Deciding for tomorrow, today : what makes governmental decisions about water infrastructure forward looking?
    Pot, Wieke D. - \ 2020
    Wageningen University. Promotor(en): A. Dewulf; C.J.A.M. Termeer, co-promotor(en): G.R. Biesbroek. - Wageningen : Wageningen University - ISBN 9789463953917 - 285
    Bio-organic fertilizers stimulate indigenous soil Pseudomonas populations to enhance plant disease suppression
    Tao, Chengyuan ; Li, Rong ; Xiong, Wu ; Shen, Zongzhuan ; Liu, Shanshan ; Wang, Beibei ; Ruan, Yunze ; Geisen, Stefan ; Shen, Qirong ; Kowalchuk, George A. - \ 2020
    Microbiome 8 (2020). - ISSN 2049-2618
    Background
    Plant diseases caused by fungal pathogen result in a substantial economic impact on the global food and fruit industry. Application of organic fertilizers supplemented with biocontrol microorganisms (i.e. bioorganic fertilizers) has been shown to improve resistance against plant pathogens at least in part due to impacts on the structure and function of the resident soil microbiome. However, it remains unclear whether such improvements are driven by the specific action of microbial inoculants, microbial populations naturally resident to the organic fertilizer or the physical-chemical properties of the compost substrate. The aim of this study was to seek the ecological mechanisms involved in the disease suppressive activity of bio-organic fertilizers.
    Results
    To disentangle the mechanism of bio-organic fertilizer action, we conducted an experiment tracking Fusarium wilt disease of banana and changes in soil microbial communities over three growth seasons in response to the following four treatments: bio-organic fertilizer (containing Bacillus amyloliquefaciens W19), organic fertilizer, sterilized organic fertilizer and sterilized organic fertilizer supplemented with B. amyloliquefaciens W19. We found that sterilized bioorganic fertilizer to which Bacillus was re-inoculated provided a similar degree of disease suppression as the non-sterilized bioorganic fertilizer across cropping seasons. We further observed that disease suppression in these treatments is linked to impacts on the resident soil microbial communities, specifically by leading to increases in specific Pseudomonas spp.. Observed correlations between Bacillus amendment and indigenous Pseudomonas spp. that might underlie pathogen suppression were further studied in laboratory and pot experiments. These studies revealed that specific bacterial taxa synergistically increase biofilm formation and likely acted as a plant-beneficial consortium against the pathogen.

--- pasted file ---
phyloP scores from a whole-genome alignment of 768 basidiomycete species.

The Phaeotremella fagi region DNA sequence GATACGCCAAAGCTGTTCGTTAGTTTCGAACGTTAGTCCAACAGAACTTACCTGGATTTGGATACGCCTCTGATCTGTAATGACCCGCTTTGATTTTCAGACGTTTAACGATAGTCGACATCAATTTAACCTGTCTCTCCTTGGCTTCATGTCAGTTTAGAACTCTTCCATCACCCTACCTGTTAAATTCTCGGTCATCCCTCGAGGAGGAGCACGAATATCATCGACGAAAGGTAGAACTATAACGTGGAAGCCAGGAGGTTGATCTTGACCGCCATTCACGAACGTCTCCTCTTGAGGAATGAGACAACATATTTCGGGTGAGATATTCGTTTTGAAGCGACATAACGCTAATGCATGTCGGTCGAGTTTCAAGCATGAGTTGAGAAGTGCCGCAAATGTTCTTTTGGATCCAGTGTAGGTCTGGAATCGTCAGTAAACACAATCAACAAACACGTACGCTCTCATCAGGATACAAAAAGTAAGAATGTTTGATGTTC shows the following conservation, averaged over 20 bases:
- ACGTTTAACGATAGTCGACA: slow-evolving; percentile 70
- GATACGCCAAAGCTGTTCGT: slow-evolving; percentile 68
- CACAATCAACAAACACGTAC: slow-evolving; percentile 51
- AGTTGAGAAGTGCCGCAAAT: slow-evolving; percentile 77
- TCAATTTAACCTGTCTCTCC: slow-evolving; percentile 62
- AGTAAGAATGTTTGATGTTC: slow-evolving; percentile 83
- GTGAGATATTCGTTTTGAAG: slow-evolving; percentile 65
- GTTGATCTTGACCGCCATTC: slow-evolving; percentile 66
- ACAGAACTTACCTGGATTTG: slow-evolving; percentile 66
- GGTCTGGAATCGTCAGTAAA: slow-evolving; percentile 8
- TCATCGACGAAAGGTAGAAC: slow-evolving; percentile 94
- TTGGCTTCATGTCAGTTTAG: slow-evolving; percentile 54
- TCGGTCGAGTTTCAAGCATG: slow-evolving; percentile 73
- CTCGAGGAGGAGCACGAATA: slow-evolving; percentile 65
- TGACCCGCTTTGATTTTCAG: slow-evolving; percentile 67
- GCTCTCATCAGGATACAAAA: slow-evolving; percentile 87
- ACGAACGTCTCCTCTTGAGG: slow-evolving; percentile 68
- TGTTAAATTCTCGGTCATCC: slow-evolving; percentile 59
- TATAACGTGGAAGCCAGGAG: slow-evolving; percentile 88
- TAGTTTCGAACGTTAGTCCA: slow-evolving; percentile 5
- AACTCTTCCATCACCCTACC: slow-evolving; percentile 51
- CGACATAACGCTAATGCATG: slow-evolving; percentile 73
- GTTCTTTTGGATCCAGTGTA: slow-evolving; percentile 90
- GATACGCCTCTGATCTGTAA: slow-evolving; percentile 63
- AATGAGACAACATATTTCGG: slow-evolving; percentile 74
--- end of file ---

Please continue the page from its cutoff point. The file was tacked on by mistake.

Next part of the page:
Conclusion
    Together we demonstrate that the action of bioorganic fertilizer is a product of the biocontrol inoculum within the organic amendment and its impact on the resident soil microbiome. This knowledge should help in the design of more efficient biofertilizers designed to promote soil function.
    Governing long-term policy problems: Dilemmas and strategies at a Dutch water authority
    Pot, Wieke D. ; Dewulf, Art ; Termeer, Catrien J.A.M. - \ 2020
    Public Management Review (2020). - ISSN 1471-9037
    Ethnography - long-term governance - public sector - strategic agility - strategic planning